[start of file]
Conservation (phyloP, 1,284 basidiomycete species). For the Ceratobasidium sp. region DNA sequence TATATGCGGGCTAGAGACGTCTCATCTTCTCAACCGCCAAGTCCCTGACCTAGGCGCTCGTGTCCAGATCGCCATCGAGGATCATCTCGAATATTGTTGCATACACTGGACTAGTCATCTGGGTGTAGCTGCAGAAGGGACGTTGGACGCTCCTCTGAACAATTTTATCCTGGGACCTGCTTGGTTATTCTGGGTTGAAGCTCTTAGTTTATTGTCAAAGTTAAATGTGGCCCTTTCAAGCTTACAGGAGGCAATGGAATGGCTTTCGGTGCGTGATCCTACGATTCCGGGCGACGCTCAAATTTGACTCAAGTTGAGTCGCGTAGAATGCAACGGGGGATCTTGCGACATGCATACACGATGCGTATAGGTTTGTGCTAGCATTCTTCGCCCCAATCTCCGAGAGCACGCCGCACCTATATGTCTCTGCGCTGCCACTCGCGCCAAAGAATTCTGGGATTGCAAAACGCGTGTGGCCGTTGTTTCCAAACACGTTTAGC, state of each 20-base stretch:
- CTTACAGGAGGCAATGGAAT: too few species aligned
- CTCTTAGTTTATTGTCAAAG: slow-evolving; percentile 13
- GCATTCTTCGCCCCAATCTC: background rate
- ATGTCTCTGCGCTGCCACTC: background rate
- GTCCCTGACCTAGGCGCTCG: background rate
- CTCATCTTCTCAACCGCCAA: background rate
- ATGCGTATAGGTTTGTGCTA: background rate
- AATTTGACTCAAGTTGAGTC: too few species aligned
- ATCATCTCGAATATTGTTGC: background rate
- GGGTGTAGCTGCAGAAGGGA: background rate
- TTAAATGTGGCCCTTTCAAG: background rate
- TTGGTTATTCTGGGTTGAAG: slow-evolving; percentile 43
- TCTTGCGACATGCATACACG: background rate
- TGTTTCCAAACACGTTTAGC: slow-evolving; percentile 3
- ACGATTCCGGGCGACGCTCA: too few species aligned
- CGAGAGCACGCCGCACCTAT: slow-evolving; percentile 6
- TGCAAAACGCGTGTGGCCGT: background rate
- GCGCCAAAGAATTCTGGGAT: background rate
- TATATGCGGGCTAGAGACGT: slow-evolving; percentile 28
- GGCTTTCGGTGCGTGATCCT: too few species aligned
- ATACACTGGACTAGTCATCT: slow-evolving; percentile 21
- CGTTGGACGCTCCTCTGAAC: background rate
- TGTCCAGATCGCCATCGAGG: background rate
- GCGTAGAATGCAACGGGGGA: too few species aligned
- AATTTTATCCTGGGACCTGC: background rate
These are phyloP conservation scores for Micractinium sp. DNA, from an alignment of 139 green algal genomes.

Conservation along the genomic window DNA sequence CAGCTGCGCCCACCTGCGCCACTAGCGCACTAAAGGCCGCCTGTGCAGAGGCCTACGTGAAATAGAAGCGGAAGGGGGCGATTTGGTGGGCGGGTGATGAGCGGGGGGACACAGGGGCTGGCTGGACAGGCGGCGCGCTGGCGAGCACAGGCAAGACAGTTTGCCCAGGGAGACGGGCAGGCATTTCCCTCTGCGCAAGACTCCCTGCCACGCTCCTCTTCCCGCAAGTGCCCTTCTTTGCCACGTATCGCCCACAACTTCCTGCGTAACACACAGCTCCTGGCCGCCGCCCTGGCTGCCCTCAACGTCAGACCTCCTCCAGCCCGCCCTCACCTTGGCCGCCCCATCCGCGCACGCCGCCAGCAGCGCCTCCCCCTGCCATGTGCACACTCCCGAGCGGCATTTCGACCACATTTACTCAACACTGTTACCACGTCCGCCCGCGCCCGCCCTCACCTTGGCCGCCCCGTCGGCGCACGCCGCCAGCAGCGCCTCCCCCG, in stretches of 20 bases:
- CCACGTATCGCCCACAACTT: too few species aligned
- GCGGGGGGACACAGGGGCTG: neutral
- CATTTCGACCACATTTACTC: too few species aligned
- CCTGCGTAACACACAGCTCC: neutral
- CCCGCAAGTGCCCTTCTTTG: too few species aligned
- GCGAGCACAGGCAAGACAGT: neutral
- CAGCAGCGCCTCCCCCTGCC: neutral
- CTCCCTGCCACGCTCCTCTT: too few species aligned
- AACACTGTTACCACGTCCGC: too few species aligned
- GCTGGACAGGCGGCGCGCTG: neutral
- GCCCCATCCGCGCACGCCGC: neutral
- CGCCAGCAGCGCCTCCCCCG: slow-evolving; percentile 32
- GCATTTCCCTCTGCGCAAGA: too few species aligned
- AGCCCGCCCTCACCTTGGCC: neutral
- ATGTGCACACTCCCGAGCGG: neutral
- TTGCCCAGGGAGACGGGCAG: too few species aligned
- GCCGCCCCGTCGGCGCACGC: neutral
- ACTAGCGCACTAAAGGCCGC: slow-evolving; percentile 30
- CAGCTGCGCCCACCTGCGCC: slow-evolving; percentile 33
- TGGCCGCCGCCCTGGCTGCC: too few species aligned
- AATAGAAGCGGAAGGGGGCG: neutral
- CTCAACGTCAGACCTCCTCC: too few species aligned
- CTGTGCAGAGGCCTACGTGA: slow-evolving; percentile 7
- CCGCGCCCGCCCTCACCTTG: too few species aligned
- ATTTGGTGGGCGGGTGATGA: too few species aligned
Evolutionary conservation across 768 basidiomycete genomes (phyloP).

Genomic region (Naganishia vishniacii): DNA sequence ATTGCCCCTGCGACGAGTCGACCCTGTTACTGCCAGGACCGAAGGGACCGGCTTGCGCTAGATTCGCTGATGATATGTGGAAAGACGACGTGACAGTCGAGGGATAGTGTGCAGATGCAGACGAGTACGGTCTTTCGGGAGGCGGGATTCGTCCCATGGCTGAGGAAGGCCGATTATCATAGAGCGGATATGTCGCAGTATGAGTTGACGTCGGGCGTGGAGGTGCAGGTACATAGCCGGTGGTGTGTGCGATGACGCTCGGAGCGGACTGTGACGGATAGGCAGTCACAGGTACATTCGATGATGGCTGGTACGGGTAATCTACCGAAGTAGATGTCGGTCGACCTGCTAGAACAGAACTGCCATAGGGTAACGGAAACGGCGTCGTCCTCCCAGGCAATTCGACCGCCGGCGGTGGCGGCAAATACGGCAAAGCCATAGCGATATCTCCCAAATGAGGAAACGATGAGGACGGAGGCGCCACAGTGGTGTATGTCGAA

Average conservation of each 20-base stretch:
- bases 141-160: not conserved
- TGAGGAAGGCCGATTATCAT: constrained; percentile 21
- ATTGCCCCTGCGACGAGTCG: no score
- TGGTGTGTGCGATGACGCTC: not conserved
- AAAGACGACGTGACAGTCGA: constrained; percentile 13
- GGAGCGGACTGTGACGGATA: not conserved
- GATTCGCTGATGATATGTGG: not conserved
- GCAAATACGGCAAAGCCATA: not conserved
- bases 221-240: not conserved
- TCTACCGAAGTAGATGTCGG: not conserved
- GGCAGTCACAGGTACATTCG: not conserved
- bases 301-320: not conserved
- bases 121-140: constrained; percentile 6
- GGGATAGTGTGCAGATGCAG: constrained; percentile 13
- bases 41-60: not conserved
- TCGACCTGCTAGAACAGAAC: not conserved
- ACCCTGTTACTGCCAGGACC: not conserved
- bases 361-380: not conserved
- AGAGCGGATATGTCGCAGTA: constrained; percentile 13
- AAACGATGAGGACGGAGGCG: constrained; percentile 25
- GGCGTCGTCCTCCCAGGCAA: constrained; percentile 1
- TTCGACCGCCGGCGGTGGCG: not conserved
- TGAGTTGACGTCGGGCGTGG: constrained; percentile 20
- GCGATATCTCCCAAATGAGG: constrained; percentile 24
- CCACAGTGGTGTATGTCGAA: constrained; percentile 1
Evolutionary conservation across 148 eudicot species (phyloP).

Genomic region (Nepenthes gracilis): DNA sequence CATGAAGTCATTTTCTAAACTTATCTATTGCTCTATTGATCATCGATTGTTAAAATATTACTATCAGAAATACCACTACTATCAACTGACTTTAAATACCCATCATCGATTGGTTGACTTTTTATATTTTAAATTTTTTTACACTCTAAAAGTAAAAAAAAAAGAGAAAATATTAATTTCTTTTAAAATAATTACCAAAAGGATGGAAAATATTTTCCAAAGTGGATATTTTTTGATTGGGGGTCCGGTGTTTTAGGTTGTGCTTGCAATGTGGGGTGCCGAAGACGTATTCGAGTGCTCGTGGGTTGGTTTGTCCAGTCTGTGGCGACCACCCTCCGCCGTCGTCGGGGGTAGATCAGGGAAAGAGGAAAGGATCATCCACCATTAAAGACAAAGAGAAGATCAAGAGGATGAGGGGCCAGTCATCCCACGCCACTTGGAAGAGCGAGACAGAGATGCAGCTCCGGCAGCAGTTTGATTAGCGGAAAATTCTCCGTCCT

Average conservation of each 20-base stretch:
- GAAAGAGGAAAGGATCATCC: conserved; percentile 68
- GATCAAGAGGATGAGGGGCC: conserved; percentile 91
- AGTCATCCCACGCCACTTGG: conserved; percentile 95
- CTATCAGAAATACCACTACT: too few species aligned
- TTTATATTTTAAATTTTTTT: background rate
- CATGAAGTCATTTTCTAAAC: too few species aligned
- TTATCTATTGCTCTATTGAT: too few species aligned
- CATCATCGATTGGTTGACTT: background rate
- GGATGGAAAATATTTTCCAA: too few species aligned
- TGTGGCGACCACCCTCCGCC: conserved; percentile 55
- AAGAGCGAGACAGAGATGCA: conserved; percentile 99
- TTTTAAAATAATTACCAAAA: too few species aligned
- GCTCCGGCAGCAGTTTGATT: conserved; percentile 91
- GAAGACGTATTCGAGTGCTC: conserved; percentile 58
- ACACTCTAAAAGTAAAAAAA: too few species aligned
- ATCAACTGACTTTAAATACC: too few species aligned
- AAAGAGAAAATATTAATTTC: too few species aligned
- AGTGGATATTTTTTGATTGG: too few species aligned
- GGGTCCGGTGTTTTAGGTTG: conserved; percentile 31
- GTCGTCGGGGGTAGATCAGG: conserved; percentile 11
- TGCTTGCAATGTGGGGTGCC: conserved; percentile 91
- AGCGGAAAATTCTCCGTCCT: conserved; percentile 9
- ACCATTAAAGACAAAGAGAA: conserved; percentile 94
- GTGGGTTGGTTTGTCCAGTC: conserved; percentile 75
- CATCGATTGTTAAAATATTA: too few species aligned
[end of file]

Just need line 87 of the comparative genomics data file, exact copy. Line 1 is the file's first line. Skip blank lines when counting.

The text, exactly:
- AGTCATCCCACGCCACTTGG: conserved; percentile 95